"Tougher than tough actin’ Tinactin! Tastier than Outback Steakhouse! Better to watch than Little Giants! A better deal than Greyhound buses!"
John Madden has made a career out of saying simple things that every football fan knows. “Now, to score here, they’re going to have to get into the end zone, after which, they’ll get six points.” Another gem includes, “To stop the pass, they’re going to have to knock the ball down.” However, his firm yet relaxed way of announcing is the perfect way to combat the preponderance of commentators who somehow believe that they’re more important then the game being played. See Bill Walton and Dan Dierdoff for prime examples of this.
But commentators in general do not translate well to video games. It is impossible for a computer intelligence to dissect each and every play and then find a perfectly correlating remark. This problem is compounded when you take into consideration that a computer commentator can’t possible record a bit of sound for every single situation that could arise. Therefore, the same phrases are commonly repeated over and over again, due to the repetitive nature of sports. Without the free floating form of Madden himself, telling long anecdotes about past players and coaches, the impact of a commentary has little to do with the actual game. This should effectively end the impact of a named licensee like Madden on the game.
This is not to say that Madden 200 is not a fantastic football game; it is in nearly every aspect. Bestowing the name of “Madden” on the game every year is a wasted way of spending money though. The same goes with putting Marshall Faulk on the cover. The success of Electronic Arts with sports game has always been the quality of the games, not the endorsements and names attached. Profits are being lost when focus is shifted from the gameplay to endorsements for the product which needs no endorsements.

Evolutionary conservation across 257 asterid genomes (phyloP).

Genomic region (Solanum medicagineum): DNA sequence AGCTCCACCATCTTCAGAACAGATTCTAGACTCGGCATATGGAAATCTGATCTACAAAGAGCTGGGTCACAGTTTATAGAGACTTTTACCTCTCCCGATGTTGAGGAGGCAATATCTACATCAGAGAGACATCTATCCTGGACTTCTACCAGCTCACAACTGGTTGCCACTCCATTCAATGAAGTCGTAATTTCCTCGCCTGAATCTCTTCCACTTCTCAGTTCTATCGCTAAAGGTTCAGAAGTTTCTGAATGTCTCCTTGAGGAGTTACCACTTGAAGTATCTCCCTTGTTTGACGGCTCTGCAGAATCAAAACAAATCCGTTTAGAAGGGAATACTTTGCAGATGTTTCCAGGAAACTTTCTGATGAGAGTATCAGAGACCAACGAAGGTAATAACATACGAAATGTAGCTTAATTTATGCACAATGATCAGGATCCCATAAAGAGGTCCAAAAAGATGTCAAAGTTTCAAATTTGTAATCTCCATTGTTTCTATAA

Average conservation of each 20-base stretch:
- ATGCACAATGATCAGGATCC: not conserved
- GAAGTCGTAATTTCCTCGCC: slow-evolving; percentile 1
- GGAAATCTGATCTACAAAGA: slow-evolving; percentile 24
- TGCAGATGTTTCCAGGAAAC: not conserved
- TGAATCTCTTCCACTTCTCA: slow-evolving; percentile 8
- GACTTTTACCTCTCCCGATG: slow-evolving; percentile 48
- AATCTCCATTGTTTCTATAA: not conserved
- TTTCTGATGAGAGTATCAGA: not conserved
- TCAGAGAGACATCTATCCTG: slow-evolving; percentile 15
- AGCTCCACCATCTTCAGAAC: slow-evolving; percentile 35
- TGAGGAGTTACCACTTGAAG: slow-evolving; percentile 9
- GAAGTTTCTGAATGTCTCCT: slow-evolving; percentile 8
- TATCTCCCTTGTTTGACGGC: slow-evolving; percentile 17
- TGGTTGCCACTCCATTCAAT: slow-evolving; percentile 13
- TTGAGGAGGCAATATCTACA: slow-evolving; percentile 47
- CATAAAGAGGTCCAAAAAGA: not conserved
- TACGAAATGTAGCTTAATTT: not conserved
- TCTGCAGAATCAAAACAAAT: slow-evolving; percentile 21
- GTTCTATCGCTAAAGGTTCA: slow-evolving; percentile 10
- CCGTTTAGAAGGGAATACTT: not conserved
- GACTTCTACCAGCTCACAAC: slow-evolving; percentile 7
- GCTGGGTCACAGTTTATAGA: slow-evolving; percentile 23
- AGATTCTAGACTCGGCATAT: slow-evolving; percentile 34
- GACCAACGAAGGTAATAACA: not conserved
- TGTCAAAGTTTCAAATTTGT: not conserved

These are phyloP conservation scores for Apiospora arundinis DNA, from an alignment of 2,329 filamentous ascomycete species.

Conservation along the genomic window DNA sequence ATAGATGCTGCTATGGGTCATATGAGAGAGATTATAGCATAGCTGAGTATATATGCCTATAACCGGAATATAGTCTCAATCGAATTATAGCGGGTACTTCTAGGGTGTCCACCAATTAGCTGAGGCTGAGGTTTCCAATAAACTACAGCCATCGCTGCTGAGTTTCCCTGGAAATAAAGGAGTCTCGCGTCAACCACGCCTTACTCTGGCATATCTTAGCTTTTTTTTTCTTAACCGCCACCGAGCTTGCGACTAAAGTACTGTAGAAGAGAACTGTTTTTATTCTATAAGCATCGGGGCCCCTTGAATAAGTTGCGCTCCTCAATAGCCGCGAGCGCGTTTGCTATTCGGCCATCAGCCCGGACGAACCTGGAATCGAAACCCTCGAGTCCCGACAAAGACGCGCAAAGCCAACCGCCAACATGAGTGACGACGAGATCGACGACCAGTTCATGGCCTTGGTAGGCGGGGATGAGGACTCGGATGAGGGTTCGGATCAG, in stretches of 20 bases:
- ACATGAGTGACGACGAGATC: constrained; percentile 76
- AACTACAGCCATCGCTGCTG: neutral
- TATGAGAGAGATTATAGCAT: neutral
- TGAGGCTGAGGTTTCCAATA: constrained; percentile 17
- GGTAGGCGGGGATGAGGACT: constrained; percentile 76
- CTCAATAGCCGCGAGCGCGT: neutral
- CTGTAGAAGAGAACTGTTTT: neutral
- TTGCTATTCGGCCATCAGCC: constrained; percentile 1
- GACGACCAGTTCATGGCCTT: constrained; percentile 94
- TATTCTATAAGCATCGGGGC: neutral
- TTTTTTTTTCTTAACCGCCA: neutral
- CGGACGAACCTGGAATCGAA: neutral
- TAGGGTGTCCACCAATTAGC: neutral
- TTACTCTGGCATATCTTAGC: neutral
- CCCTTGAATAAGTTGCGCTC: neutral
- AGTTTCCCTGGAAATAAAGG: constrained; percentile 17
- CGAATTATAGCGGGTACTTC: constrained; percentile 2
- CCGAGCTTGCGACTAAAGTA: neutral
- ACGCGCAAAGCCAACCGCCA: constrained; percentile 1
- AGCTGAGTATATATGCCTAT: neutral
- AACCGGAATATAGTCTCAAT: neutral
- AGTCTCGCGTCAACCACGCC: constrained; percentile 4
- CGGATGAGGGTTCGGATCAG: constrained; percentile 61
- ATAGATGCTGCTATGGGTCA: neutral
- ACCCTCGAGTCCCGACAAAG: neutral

Madden 2003 has gameplay in spades. It boasts the most realistic football action on the Playstation 2, and also features all the extras once would expect from the premier football game available. The only challenger to the throne is NFL 2K3, and the differences between the two games mainly amount to personal preferences between gamers. Both games are near perfect simulations of the football experience.
You are Tom Brady. You’re hunched over your center, Damien Woody, on a third and short from the Texans’ thirty yard line. Out of the corner of your eye, you can see the cornerback cheating up on a cornerback blitz. Quickly, you audible from a halfback dive to a wide receiver post route. Then, you assign Troy Brown to run a fly hot route, hopefully running past the lone safety left to cover him. Woody quickly snaps the ball just before the play clock expires.
Difficulty immediately comes as the blitz works, and the pocket is flushed. You pull down the ball, scrambling to the right, and somehow manage to wiggle out of a tackle. You launch the ball on one foot, towards the streaking Brown, firing a rocket down the field. Due to your lack of stability on the throw, it wobbles in the air, before Brown makes an acrobatic leap to just grab the ball on his fingertips, spinning out of the tackle of the safety, and crossing the end zone for six points. Before, this level of detail could only be seen in the NFL, but now, it can also be in your living room. If you can do it in real football, you can do it in Madden 2003.